Questioning Russia's spin
The press has accepted Assange's spin on both the DNC and CIA leaks, which has already had a devastating effect on our government. We need to do better, now.
by Dave Winer Friday, March 10, 2017

My heart sank when I saw that WikiLeaks was going after the CIA.

So predictable, I wrote on Twitter. We must be getting close to the smoking gun in the connection between Trump and Russia. They know it, so now Putin is dumping his oppo research file on the CIA and using his mouthpiece Julian Assange to rep it.

Last summer when the DNC emails were coming out I pleaded with friends in academic journalism, let's run seminars for reporters on the technology of email, to build confidence so their reports will be more accurate, but it went nowhere and the result was devastating. 

Now here we are again

Then I read this morning a column in the NYT by Zeynep Tufekci, saying that the press was naively accepting Assange's interpretation of what the CIA leaks mean, and no surprise to me, he's lying about their significance. Too late, the press is reporting otherwise. Then on a walk this afternoon I listened to the excellent Daily podcast, also from the NYT, that as Tufekci predicted they would, accepted Assange's premise.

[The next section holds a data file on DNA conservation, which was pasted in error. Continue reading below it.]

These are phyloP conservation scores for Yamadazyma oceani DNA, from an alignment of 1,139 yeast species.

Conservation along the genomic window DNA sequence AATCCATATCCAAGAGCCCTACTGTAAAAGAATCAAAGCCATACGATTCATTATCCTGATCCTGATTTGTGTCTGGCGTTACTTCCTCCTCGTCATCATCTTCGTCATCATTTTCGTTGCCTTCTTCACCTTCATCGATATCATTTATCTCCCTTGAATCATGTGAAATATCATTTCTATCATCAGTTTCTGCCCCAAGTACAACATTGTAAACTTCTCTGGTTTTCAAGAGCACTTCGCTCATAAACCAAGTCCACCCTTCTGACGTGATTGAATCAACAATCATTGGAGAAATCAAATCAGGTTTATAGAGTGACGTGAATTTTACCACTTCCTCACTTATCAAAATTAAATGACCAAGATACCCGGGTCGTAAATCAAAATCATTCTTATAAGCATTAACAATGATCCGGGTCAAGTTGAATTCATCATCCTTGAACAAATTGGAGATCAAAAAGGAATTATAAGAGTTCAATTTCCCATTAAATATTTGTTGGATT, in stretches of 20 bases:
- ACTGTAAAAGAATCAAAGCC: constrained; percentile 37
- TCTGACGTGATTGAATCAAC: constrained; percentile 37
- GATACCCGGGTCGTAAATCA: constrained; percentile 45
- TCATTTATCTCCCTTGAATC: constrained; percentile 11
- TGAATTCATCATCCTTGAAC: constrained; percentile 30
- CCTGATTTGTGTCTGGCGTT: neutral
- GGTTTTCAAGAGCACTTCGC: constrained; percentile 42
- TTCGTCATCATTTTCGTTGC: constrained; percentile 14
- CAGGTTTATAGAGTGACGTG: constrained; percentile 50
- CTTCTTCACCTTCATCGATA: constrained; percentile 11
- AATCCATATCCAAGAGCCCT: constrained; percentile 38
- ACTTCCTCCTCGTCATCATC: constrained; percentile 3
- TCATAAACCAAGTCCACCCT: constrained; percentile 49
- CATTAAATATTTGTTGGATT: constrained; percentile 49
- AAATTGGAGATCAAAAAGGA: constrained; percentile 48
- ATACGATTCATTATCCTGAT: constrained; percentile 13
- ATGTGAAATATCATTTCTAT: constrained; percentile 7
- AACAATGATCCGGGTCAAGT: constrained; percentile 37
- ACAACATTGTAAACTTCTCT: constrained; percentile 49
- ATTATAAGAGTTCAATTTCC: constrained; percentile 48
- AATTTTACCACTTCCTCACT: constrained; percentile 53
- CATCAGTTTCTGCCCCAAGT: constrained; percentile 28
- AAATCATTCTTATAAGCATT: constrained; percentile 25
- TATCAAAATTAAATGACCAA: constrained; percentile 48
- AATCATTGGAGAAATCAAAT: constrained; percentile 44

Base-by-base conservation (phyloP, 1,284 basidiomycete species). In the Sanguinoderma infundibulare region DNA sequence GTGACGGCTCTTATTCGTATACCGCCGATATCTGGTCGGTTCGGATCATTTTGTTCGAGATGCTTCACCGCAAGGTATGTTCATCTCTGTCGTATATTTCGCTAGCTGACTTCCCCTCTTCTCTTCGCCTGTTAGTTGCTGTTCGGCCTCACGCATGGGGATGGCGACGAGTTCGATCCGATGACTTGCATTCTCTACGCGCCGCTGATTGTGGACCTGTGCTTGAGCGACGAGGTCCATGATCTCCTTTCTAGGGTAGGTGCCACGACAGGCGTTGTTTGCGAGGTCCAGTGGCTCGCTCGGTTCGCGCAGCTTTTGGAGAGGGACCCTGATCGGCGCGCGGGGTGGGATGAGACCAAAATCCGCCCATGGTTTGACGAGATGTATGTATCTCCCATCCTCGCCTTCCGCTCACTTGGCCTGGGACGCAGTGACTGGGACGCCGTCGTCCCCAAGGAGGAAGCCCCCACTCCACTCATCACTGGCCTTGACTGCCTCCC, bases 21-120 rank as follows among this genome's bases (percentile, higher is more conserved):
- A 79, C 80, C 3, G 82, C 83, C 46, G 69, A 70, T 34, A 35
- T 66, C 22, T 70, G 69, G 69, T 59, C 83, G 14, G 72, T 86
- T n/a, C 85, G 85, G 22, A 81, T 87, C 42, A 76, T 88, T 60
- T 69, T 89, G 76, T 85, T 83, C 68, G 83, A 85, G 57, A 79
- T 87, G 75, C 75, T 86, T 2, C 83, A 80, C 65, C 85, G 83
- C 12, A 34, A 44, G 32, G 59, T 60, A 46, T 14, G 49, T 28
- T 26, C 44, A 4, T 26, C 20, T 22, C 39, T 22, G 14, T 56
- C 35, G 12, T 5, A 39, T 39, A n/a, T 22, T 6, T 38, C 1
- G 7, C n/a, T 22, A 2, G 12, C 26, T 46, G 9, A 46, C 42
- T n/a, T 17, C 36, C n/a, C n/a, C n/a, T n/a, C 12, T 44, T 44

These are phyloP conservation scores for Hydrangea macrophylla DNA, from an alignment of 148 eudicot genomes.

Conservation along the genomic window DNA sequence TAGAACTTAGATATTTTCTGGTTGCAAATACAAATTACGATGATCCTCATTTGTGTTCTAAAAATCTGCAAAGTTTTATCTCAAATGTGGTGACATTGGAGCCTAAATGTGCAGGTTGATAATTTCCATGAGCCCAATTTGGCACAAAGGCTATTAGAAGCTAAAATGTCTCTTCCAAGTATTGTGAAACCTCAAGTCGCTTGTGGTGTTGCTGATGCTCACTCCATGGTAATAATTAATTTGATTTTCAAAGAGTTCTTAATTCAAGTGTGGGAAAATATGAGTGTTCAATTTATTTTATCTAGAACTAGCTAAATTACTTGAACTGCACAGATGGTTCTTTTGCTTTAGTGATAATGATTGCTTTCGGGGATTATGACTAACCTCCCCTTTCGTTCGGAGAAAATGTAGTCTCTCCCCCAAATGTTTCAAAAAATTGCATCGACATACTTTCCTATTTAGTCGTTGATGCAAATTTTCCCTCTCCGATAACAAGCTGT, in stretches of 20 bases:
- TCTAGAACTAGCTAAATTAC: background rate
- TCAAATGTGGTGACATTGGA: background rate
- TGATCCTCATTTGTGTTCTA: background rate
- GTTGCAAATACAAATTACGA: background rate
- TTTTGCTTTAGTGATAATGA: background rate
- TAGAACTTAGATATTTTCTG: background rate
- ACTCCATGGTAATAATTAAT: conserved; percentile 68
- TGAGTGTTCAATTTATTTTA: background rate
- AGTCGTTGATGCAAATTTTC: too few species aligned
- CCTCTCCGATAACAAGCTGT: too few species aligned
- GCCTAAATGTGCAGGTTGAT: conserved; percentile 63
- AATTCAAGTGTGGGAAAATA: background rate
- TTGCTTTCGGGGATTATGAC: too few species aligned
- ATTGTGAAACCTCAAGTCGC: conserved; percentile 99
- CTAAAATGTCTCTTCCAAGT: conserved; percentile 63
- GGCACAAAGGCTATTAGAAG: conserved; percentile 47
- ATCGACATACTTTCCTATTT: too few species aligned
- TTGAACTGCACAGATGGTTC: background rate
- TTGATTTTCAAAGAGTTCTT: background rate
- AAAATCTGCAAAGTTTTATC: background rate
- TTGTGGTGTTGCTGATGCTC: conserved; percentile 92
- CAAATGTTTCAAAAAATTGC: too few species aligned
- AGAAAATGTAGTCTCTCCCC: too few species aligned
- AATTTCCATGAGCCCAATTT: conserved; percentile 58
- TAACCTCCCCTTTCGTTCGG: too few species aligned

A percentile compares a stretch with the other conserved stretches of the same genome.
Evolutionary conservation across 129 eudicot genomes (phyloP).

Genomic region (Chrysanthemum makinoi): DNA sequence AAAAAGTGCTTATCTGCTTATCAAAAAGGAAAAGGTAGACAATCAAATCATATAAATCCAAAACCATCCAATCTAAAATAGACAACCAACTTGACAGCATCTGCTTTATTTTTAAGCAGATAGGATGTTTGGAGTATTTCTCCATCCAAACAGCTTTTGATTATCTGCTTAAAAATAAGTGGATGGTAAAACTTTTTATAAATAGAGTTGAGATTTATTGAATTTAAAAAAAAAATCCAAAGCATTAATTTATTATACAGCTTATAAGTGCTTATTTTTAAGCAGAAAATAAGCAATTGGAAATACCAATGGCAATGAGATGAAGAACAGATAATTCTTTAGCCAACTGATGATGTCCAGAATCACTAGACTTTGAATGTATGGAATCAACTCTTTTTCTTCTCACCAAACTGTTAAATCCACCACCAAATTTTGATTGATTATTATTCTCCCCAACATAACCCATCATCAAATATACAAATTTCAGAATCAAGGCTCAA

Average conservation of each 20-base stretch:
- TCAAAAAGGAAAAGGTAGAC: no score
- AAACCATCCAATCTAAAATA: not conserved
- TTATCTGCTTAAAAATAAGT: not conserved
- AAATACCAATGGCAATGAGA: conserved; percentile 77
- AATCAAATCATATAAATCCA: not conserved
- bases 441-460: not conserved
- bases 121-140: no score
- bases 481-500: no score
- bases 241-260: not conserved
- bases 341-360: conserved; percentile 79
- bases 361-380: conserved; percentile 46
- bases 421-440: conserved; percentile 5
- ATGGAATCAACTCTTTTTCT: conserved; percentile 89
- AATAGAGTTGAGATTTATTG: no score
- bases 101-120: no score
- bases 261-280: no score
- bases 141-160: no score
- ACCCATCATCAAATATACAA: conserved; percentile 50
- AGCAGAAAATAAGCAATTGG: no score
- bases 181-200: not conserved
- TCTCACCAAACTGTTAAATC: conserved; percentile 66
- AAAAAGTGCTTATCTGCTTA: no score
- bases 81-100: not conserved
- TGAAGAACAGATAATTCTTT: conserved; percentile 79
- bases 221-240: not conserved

Look at how the press waits until the CBO scores the Republican health bill before passing judgement. Clearly we need something like the CBO to evaluate Wikileaks type claims. People who have reps to lose, have deep technical backgrounds and know how to ask the questions, if they don't have expertise on a specific subject. So reporters aren't out there on their own, trusting someone so wholly untrustworthy as Assange. Something like Snopes or ProPublica, to take the time to evaluate the claim, and while they're deliberating the press will know to withhold judgement.